Vox Populi

A curated webspace for Poetry, Politics, and Nature. Over 15,000 daily subscribers. Over 7,000 archived posts.

Philip Levine: On The Meeting Of Garcia Lorca And Hart Crane

Brooklyn, 1929. Of course Crane’s 
been drinking and has no idea who 
this curious Andalusian is, unable 
even to speak the language of poetry. 
The young man who brought them 
together knows both Spanish and English, 
but he has a headache from jumping 
back and forth from one language 
to another. For a moment’s relief 
he goes to the window to look 
down on the East River, darkening 
below as the early night comes on. 
Something flashes across his sight, 
a double vision of such horror 
he has to slap both his hands across 
his mouth to keep from screaming. 
Let’s not be frivolous, let’s 
not pretend the two poets gave 
each other wisdom or love or 
even a good time, let’s not 
invent a dialogue of such eloquence 
that even the ants in your own 
house won’t forget it. The two 
greatest poetic geniuses alive 
meet, and what happens? A vision 
comes to an ordinary man staring 
at a filthy river. Have you ever 
had a vision? Have you ever shaken 
your head to pieces and jerked back 
at the image of your young son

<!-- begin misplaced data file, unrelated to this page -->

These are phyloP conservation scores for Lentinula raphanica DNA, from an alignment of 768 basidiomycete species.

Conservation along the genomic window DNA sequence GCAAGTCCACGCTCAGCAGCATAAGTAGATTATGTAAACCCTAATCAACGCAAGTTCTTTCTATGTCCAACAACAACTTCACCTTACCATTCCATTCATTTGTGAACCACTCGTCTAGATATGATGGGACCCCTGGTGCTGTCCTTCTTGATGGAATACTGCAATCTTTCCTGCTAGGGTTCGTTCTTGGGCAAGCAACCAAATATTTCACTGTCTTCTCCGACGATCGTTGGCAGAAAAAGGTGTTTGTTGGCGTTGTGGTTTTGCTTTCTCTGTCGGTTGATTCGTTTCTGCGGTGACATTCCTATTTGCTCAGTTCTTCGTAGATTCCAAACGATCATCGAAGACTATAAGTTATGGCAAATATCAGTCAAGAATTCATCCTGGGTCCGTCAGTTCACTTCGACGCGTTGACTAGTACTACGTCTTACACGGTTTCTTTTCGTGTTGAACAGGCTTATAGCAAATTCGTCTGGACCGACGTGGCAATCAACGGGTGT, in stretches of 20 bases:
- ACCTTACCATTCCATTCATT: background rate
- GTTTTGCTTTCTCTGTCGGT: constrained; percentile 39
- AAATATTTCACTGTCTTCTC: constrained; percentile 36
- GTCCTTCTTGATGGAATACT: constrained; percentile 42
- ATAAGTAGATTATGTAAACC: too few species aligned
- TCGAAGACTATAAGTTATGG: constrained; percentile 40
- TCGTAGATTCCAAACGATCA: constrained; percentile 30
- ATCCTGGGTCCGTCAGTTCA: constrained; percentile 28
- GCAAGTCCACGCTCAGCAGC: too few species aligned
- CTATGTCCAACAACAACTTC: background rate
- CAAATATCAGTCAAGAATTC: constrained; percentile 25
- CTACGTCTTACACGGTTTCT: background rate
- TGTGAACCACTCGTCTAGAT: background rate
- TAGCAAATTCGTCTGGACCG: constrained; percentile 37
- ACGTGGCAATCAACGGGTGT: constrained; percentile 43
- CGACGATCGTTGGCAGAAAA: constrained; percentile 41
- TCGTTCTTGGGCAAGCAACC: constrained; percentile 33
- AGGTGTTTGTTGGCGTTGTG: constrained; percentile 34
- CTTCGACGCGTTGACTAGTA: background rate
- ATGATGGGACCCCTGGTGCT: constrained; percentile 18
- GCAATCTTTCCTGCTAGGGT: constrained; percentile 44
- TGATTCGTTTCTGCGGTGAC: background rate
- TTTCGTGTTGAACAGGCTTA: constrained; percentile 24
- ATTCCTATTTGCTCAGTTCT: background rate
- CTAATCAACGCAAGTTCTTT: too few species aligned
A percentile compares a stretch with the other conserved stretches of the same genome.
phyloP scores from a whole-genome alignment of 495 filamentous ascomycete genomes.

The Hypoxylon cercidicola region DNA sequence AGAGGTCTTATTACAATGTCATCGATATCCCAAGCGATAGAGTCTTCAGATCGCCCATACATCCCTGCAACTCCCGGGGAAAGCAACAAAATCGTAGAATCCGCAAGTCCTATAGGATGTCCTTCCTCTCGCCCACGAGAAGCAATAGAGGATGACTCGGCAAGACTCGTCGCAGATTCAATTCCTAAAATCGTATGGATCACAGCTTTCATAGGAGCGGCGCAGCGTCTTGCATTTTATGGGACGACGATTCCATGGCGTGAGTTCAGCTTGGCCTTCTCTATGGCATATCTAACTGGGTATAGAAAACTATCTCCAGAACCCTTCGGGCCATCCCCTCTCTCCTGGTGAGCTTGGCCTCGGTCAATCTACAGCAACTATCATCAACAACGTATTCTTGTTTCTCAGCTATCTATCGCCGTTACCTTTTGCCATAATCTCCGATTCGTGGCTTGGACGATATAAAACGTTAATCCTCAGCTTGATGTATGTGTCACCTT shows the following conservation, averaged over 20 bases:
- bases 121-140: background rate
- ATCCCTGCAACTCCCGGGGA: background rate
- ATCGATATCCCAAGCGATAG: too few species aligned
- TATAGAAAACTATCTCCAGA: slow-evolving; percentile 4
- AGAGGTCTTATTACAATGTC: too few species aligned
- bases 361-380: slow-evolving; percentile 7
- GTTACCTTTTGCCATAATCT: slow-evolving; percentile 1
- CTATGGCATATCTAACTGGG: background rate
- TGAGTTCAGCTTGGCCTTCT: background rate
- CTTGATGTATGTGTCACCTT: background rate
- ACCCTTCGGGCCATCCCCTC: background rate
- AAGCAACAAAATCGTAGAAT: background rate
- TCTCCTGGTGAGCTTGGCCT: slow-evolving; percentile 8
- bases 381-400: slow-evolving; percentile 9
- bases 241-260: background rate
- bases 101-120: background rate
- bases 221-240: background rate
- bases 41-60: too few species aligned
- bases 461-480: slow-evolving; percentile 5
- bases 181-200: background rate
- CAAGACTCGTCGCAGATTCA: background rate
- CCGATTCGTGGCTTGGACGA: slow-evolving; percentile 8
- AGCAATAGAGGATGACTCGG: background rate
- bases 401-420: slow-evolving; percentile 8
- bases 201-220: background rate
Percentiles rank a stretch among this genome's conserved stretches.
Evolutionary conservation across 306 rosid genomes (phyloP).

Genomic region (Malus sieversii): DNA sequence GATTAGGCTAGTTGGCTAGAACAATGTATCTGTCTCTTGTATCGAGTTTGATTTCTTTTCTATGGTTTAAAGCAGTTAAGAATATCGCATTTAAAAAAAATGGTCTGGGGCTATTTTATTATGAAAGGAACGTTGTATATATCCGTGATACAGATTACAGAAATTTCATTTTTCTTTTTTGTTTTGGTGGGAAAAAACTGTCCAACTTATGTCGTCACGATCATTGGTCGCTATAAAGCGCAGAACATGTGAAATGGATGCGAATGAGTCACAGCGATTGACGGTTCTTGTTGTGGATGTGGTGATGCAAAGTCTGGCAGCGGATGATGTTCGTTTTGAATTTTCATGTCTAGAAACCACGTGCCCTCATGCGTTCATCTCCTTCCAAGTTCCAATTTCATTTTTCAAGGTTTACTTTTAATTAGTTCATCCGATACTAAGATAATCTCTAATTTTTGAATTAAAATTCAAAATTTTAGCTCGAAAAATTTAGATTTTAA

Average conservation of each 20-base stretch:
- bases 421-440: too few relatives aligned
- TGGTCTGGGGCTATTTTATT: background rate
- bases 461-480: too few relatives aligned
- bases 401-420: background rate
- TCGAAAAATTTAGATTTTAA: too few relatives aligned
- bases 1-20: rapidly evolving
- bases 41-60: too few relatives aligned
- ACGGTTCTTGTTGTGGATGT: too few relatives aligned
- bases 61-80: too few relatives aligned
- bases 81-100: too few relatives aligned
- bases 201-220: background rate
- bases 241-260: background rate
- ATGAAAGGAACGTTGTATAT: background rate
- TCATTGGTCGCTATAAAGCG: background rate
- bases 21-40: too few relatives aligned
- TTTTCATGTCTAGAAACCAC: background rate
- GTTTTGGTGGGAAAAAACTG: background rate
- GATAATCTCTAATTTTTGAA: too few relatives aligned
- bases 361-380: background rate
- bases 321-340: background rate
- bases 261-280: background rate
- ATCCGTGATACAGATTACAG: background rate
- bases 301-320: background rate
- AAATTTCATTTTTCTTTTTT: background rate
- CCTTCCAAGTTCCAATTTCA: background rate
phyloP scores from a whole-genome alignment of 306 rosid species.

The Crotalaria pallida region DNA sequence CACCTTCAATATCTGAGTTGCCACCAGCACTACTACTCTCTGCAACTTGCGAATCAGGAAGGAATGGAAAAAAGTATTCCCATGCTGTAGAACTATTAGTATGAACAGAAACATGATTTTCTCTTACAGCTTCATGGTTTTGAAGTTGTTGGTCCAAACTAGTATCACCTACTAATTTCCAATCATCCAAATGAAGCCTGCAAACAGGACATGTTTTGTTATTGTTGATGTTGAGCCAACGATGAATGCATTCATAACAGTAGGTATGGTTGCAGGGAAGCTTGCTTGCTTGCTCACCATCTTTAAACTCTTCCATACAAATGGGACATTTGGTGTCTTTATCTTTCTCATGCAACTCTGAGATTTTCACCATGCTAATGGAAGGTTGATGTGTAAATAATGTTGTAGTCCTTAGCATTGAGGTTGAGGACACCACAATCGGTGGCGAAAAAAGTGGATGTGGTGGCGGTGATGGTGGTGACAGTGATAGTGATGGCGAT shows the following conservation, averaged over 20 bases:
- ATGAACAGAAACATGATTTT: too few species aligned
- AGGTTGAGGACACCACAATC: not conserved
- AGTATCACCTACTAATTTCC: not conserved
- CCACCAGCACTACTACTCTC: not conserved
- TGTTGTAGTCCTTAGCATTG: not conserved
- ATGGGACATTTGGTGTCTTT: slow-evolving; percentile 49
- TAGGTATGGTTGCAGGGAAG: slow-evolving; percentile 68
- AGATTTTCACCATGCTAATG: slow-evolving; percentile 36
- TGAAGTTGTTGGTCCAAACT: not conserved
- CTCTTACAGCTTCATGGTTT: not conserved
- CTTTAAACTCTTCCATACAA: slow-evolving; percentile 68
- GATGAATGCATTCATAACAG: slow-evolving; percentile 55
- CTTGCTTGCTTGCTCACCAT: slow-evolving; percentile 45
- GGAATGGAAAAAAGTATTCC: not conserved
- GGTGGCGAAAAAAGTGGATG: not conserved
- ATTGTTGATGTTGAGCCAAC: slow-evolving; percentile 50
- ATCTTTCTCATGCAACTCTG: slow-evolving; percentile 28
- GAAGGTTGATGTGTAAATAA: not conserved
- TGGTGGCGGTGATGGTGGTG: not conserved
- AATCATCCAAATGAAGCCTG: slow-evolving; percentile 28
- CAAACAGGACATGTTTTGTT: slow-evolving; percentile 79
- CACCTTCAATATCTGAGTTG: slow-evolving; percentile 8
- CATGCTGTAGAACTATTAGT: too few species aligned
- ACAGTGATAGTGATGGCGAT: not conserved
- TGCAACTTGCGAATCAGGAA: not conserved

falling through open space, not 
from the stern of a ship bound 
from Vera Cruz to New York but from 
the roof of the building he works on? 
have you risen from bed to pace 
until dawn to beg a merciless god 
to take these pictures away? Oh, yes, 
let’s bless the imagination. It gives 
us the myths we live by. Let’s bless 
the visionary power of the human– 
the only animal that’s got it–, 
bless the exact image of your father 
dead and mine dead, bless the images 
that stalk the corners of our sight 
and will not let go. The young man 
was my cousin, Arthur Lieberman, 
then a language student at Columbia, 
who told me all this before he died 
quietly in his sleep in 1983 
in a hotel in Perugia. A good man, 
Arthur, he survived graduate school, 
later came home to Detroit and sold 
pianos right through the Depression. 
He loaned my brother a used one 
to compose his hideous songs on, 
which Arthur thought were genius. 
What an imagination Arthur had!

From The Internet Poetry Archive, sponsored by The University of North Carolina Press. Included in Vox Populi for noncommercial educational purposes only.

To listen to Philip Levine read this poem, as well as other poems of his, please click here.

2 comments on “Philip Levine: On The Meeting Of Garcia Lorca And Hart Crane

  1. allisonfine
    April 30, 2021

    A great poem from a great poet–Levine was a genius. This began my morning meditation and thus I am thankful for having this treasure in my in-box.

    Liked by 2 people

Leave a Reply

Fill in your details below or click an icon to log in:

WordPress.com Logo

You are commenting using your WordPress.com account. Log Out /  Change )

Twitter picture

You are commenting using your Twitter account. Log Out /  Change )

Facebook photo

You are commenting using your Facebook account. Log Out /  Change )

Connecting to %s

This site uses Akismet to reduce spam. Learn how your comment data is processed.

Enter your email address to follow Vox Populi and receive new posts by email.

Join 15,841 other subscribers

Blog Stats

  • 4,651,723 hits


%d bloggers like this: